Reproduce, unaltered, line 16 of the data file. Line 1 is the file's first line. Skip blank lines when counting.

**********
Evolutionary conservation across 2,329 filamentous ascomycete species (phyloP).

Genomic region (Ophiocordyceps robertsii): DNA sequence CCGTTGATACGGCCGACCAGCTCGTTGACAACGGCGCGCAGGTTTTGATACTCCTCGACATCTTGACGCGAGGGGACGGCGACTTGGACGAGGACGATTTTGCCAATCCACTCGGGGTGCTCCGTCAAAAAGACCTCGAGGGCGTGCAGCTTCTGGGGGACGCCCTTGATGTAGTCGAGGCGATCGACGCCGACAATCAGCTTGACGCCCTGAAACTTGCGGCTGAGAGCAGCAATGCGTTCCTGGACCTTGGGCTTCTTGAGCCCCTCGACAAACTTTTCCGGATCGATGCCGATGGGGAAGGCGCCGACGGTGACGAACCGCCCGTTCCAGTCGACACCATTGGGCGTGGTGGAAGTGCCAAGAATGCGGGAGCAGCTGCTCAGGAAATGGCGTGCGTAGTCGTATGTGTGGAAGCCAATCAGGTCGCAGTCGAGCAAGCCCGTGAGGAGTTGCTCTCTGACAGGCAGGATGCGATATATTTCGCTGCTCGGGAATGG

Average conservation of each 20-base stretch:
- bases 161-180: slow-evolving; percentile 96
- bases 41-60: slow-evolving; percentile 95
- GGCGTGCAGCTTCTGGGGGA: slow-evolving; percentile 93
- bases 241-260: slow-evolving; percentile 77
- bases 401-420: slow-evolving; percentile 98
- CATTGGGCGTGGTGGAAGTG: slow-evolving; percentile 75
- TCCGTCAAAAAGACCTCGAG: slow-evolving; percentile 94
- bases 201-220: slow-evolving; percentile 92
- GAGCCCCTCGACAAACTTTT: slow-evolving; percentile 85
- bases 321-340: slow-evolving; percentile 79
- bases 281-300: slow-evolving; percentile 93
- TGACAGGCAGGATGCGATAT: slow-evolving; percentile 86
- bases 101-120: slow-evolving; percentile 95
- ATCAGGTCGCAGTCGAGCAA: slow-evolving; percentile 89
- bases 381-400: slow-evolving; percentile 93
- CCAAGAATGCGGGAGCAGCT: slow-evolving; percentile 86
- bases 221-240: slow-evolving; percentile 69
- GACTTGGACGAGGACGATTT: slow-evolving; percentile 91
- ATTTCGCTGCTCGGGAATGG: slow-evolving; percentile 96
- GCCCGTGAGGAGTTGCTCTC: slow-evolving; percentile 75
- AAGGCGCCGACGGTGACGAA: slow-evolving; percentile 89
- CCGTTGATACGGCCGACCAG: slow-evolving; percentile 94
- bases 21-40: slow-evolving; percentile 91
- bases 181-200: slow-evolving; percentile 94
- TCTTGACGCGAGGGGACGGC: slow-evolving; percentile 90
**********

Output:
- bases 101-120: slow-evolving; percentile 95